The coal power plants commisioned recent years are all from decisions from 2008 and before the financial crises that year, and the coal power plants are very delayed, with disastrous financial result. The low elctricity prices are due to over production. If there is an over production with the low prices, who will commision a coal power plant? If no more fossil plants are commisiond, why do you think that that average CO2 emissions per kWh will be rising in Northern Europe? Is it really worth calling this an “analysis”?

      • says

        If Sweden goes ahead and closes ~8000 MW worth of nuclear production by 2020, at least part of that production will be replaced with something else, and due to the short time frame, a big chunk of that will be imports. With the new transmission connection to mainland Europe, those imports will largely come from there. Baltics, Poland, Germany…

        Right now, coal and other fossil fuels have the largest marginal cost of production, and among those, the oldest and most inefficient plants have the highest costs. With a capacity void of that size, those old plants will see a new lease of life in producing and transmitting electricity to Sweden and Finland (or at least they get to operate more to supply domestic markets because there will not be any extra capacity coming to the mainland from the Nordic countries).

        So the extra production replacing nuclear will be made on the “margin”. That margin is often (and this is not an opinion) thermal power plants, which right now operate on a low capacity factor and are on the brink of being economically not profitable. No new plants will be needed, since the ones used now can often run more of the time. But that is maybe even worse, since Poland and the Baltic countries have old marginal production capacity that produces at 1000 gCO2/kWh.

        To put it bluntly, Sweden might well be “saving” the coal and oilshale (Estonia) industry that has been struggling for the last years, at least for the time being.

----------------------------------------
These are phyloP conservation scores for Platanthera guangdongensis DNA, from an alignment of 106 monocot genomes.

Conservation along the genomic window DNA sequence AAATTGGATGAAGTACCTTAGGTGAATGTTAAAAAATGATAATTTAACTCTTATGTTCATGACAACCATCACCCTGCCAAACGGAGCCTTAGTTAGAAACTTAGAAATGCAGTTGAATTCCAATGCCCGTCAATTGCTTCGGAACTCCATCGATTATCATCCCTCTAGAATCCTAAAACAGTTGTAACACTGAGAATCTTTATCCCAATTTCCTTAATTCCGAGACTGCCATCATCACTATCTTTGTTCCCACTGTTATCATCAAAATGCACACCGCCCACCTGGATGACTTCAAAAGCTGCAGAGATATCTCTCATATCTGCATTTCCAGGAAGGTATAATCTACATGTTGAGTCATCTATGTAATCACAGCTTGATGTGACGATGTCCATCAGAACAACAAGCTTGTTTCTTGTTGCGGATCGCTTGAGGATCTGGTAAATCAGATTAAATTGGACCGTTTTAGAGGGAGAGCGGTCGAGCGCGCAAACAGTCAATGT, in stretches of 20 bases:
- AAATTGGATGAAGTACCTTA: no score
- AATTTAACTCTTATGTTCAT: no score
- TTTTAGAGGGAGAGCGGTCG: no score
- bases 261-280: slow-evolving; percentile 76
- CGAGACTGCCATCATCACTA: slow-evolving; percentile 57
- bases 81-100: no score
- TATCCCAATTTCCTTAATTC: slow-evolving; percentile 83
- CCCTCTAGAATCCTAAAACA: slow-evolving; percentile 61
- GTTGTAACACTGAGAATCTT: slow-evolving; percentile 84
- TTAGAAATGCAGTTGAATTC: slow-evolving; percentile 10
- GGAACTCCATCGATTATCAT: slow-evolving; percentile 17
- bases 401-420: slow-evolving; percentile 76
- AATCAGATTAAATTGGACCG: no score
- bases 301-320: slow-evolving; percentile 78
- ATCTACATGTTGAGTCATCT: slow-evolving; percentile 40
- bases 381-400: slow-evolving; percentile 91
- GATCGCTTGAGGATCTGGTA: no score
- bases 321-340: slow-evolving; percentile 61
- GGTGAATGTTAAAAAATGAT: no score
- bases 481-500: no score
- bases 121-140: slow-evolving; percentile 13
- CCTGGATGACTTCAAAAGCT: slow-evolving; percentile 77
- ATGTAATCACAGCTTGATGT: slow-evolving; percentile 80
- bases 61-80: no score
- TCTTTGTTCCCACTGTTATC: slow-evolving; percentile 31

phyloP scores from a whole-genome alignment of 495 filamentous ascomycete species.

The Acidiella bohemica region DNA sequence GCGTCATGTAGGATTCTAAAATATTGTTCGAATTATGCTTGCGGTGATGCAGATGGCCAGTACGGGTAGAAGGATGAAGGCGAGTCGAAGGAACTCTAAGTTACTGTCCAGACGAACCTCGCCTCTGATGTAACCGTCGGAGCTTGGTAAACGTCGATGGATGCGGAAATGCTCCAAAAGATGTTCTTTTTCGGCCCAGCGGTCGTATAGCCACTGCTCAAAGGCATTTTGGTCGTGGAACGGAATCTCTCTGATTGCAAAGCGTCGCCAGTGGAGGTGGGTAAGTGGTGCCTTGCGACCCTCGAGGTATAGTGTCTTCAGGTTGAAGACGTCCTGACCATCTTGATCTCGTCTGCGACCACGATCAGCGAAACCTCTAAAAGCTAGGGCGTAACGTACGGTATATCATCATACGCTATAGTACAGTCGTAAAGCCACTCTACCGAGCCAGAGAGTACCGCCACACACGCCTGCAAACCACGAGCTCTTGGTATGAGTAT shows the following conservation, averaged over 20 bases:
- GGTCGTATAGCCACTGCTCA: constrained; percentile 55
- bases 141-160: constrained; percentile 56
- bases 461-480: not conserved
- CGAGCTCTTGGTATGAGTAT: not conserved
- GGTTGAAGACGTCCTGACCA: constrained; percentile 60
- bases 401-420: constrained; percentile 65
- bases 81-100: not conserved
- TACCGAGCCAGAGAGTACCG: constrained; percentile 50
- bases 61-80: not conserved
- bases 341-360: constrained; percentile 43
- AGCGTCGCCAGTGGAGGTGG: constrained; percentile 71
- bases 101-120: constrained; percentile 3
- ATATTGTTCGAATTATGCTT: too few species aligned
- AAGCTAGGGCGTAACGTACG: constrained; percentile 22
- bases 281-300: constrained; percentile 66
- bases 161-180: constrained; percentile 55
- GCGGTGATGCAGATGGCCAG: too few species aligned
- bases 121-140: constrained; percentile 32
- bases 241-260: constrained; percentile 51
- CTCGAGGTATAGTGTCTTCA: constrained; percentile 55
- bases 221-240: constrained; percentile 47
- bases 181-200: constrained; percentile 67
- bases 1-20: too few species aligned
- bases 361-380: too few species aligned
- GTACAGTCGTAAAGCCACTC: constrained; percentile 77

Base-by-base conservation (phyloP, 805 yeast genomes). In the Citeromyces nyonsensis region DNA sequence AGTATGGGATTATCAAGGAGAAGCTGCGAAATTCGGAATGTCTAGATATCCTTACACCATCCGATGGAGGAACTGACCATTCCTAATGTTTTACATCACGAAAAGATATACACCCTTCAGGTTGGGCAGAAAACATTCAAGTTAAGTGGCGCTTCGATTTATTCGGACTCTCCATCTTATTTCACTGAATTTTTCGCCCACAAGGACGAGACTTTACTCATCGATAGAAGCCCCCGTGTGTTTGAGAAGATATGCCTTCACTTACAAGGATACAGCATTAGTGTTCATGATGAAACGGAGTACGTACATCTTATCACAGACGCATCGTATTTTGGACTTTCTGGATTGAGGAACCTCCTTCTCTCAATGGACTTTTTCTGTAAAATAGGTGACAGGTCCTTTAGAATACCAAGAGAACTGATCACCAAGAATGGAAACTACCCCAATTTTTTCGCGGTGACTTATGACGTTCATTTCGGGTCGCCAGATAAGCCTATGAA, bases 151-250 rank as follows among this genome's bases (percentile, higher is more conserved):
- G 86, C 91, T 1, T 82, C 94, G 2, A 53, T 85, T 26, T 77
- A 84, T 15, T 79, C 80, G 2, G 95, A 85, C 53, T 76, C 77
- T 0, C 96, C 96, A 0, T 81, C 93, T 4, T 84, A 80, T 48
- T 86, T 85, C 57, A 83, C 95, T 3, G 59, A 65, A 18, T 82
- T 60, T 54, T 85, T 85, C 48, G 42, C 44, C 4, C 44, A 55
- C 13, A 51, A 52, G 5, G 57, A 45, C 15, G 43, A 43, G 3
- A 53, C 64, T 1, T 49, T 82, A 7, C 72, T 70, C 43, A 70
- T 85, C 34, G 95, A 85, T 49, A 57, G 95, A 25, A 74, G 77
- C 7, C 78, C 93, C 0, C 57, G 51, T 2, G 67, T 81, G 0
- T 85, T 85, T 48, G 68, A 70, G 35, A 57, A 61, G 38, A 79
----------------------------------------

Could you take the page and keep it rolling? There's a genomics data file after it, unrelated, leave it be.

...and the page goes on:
• says

          Marginal costs are of little concern in Germany, where the continuation of lignite mining is regarded as a social necessity in regions that have made no provisions for prematurely retiring fossil fuel generation. The prospect that Vattenfall’s eastern German lignite assets could soon be sold at far below their book value has not evoked any proposals for simply turning off some of these plants. The required funds might be drawn from current EEG annual revenues of €28 billion if the German energy transition was not so inflexible and commensurately self-defeating. The Vattenfall sale has also underlined the lack of cost coverage for mining land reclamation and the threat of enduring water contamination in the Spree River, which flows right past the Bundestag where these developments may ultimately have to be debated. Across the border, Poland is planning an immense lignite mining project beginning around 2030 with three new power plants that would be in operation for another half-century.

          • says

            Jeffrey,

            Sounds interesting, and terrifying. I was not aware of that project in Poland. If Sweden does close its nuclear (which I hope it won’t) then there is likely a bigger market for that coal power. Do you have a link to that project, some news etc for further reference? Thanks.

        • Csaba says